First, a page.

In Summary
  • “We blacks do not like each other...”

        Every time we meet and talk it is the same old moaning.

“We blacks do not like each other...”

Same old topic.

“Why do we blame everything on colonialism and slavery?”

Same old blaming.

Blame, blame, blame.

Thirty years ago, if you were to visit in London, you would see blacks nodding to each other on the street. Acknowledgment. Black power salute with fists. We loved each other, even if on the surface.

Not now. Not now.


Pure malice. Apathy. Distaste even.

You see another black coming, you look away. No recognition. Try and stare too long it is like...

“What are you looking at?”


Is that why, perhaps, we have all these continuous conflicts across the mother continent?


Try thinking about what would have happened if you had actually fully expressed the internal traffic jam in your intestines.

Imaginary dialogue.

“Do, I know you?”


“Get lost, then”

“You, too.”

Unspoken massacre. Inward slaughter. Laughter. Slaughter.

Internal butcher.

I remember in the 1970s, the phrase Brothers and Sisters was sooo, common. Popular.

“My brother, please help me...”

“Are you new in town?”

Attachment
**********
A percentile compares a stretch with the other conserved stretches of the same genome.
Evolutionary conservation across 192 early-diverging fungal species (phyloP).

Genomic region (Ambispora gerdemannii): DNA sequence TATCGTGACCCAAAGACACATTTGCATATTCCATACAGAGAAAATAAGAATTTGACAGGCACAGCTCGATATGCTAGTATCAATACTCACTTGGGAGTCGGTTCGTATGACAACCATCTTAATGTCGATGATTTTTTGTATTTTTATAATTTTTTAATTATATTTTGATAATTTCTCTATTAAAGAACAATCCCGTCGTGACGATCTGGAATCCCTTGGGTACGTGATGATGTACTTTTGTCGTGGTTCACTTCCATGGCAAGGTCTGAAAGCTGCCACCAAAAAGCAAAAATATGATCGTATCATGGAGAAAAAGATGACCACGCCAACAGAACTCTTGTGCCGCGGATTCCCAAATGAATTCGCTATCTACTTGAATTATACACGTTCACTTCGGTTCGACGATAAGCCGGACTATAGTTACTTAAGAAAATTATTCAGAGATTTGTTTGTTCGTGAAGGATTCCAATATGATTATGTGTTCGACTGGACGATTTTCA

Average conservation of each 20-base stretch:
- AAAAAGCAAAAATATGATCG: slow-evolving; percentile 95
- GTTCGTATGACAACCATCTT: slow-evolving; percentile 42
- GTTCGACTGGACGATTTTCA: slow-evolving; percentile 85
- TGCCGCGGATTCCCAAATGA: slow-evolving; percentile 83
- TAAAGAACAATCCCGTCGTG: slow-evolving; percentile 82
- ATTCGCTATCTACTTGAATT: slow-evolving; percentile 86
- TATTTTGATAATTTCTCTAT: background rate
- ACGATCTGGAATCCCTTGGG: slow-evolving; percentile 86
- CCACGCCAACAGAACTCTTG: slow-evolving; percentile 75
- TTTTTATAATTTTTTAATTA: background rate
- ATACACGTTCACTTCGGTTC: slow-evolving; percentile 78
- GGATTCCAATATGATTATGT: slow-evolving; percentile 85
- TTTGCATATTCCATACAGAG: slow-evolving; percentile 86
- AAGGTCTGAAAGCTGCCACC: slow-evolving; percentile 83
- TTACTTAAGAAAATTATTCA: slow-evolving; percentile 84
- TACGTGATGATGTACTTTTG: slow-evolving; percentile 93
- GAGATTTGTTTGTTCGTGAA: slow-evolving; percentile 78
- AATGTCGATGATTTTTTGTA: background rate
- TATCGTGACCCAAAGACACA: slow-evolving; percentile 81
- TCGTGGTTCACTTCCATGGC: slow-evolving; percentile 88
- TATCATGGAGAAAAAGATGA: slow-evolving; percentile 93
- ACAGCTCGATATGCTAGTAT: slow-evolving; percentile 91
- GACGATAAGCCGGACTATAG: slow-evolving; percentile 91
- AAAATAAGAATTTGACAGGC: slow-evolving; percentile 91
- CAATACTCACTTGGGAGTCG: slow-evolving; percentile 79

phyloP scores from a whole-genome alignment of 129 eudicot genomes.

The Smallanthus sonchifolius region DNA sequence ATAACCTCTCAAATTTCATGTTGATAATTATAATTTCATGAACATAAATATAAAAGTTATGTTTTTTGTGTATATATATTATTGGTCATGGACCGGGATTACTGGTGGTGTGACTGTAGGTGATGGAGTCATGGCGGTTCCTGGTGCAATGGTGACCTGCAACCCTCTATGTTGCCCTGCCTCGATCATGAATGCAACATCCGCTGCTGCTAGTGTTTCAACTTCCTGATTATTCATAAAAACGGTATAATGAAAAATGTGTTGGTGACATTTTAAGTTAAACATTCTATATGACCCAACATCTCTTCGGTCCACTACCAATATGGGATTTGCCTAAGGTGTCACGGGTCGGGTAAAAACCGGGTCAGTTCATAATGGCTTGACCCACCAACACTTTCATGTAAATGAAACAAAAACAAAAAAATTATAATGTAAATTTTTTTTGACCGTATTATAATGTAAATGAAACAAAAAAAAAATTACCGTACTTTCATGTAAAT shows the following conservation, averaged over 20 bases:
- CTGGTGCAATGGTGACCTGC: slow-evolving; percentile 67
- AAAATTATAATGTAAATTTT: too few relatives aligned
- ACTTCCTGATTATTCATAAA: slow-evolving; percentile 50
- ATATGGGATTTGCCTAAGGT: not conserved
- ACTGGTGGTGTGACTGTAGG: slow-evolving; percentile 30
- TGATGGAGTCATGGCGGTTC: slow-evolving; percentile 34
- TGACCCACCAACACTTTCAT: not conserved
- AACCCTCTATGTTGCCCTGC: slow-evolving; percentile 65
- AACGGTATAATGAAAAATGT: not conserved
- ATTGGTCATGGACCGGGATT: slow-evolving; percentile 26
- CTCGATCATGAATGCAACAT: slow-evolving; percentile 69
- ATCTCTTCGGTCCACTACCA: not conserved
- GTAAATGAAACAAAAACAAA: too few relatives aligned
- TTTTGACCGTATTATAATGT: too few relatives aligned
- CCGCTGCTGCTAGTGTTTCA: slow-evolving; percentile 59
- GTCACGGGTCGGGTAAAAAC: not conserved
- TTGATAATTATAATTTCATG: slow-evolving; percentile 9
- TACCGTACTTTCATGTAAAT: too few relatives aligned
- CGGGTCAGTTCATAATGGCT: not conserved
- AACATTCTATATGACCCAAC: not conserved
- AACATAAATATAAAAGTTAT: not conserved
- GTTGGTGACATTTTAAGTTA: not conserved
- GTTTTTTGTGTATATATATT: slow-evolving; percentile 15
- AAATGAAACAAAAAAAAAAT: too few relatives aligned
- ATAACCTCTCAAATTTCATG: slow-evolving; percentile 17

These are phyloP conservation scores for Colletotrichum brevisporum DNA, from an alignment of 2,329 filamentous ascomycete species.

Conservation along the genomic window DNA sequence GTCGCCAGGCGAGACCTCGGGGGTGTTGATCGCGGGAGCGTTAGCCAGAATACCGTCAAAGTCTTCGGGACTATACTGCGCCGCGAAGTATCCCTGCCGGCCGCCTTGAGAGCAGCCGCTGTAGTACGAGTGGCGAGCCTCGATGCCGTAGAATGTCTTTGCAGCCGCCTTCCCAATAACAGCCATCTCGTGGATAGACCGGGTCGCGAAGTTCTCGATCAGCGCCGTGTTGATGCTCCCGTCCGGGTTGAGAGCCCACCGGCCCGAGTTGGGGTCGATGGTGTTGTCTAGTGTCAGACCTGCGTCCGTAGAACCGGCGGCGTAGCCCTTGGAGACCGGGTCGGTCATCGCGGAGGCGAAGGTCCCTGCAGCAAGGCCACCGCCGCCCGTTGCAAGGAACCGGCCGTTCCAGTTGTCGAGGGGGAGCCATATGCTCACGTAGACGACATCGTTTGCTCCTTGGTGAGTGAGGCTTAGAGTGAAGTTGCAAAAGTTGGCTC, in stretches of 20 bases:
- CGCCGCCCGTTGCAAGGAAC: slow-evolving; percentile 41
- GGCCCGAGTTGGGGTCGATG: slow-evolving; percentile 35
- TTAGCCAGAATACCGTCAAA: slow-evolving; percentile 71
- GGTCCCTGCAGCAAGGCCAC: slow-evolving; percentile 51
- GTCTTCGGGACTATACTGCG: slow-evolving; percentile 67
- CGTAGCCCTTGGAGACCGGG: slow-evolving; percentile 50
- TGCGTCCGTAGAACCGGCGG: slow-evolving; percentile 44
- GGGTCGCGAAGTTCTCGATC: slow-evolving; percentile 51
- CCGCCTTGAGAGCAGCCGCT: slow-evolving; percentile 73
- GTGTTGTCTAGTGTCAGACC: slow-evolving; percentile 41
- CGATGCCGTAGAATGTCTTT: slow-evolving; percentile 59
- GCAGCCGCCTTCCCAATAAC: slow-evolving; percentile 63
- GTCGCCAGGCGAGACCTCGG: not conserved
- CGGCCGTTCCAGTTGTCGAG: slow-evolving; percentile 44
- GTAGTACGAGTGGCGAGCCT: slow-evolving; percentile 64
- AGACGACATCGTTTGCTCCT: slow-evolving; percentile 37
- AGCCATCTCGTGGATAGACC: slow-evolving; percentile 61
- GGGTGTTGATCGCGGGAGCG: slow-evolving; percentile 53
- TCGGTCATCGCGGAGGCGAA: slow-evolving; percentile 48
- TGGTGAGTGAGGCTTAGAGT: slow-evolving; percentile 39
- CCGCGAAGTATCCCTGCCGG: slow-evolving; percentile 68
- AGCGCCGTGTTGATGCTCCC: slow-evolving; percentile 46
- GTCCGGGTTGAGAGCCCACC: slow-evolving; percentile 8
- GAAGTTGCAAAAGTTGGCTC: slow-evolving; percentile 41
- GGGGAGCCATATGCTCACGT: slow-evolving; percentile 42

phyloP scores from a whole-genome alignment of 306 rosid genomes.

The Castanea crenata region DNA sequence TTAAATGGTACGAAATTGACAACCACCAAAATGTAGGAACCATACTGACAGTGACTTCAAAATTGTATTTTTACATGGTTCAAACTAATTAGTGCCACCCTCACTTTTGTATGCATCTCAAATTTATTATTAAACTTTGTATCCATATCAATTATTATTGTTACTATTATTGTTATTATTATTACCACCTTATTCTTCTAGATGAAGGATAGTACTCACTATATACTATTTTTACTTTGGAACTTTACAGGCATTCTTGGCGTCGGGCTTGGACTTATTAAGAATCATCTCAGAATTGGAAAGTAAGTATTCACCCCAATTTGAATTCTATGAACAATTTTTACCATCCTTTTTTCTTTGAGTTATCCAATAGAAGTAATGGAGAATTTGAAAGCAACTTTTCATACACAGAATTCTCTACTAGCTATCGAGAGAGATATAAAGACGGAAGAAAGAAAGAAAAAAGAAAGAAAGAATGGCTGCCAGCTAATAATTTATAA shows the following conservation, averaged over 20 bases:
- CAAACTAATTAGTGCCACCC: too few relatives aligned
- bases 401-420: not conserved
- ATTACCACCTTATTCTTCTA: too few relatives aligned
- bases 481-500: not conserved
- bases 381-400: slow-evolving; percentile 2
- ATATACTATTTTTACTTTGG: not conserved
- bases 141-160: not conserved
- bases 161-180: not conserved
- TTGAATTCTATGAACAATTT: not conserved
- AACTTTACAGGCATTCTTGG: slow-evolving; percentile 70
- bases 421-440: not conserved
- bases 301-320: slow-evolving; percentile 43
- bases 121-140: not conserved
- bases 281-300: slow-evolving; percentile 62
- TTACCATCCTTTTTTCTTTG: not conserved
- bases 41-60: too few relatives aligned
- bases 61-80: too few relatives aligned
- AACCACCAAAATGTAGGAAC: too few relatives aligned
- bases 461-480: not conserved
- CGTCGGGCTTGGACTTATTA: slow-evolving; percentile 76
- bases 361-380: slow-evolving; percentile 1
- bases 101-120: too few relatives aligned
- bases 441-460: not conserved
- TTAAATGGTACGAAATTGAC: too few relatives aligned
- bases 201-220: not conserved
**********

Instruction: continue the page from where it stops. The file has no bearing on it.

“Yes. Know where the huge market is?”

“Don’t worry my brother. You are actually not far from it.

Let me direct you.”

“Thank you so much, brother.”

“Thank you so much, sister...”

Both sides respectfully, acknowledging.

Speaking of sisters, what happened to the natural Afro hair? If famous black women like Oprah Winfrey and Michelle Obama are using superficial, relaxed, permed, chemicalised hair, sisal, twigs and wigs – where will our little girls go? The African American comedian Chris Rock did a documentary in 2010. Watch “Good Hair” on YouTube.

Anyway, it used to be brothers and sisters. Back then. Not now. Not now.


That would be say, 1977, 1973, 1981.

“Brother Bob Marley just died.”

May 1981.

“Brother Bob just died.”


“Do you like reggae?”

“Ganja music?”

“Whaaa- t?”

“Yes Bob Marley smoked marijuana. Reggae means drugs.”

“Not really. It is revolutionary music. Bob Marley and Wailers played during Zimbabwe independence celebrations in Harare in April 1980. Revolutionary music.”


“Yes, conscious music.”

Yes. Consciousness. Every generation, epoch, time frame has a catch phrase, a metaphor, a period concept. Forty years ago, it was “consciousness.”

“He is not conscious!”


“Him. Her. They just eat, sleep, eat, fornicate, defecate, operate.”

“What is wrong with that? It is called living.”

“Living blindly. Lacking consciousness and awareness.”

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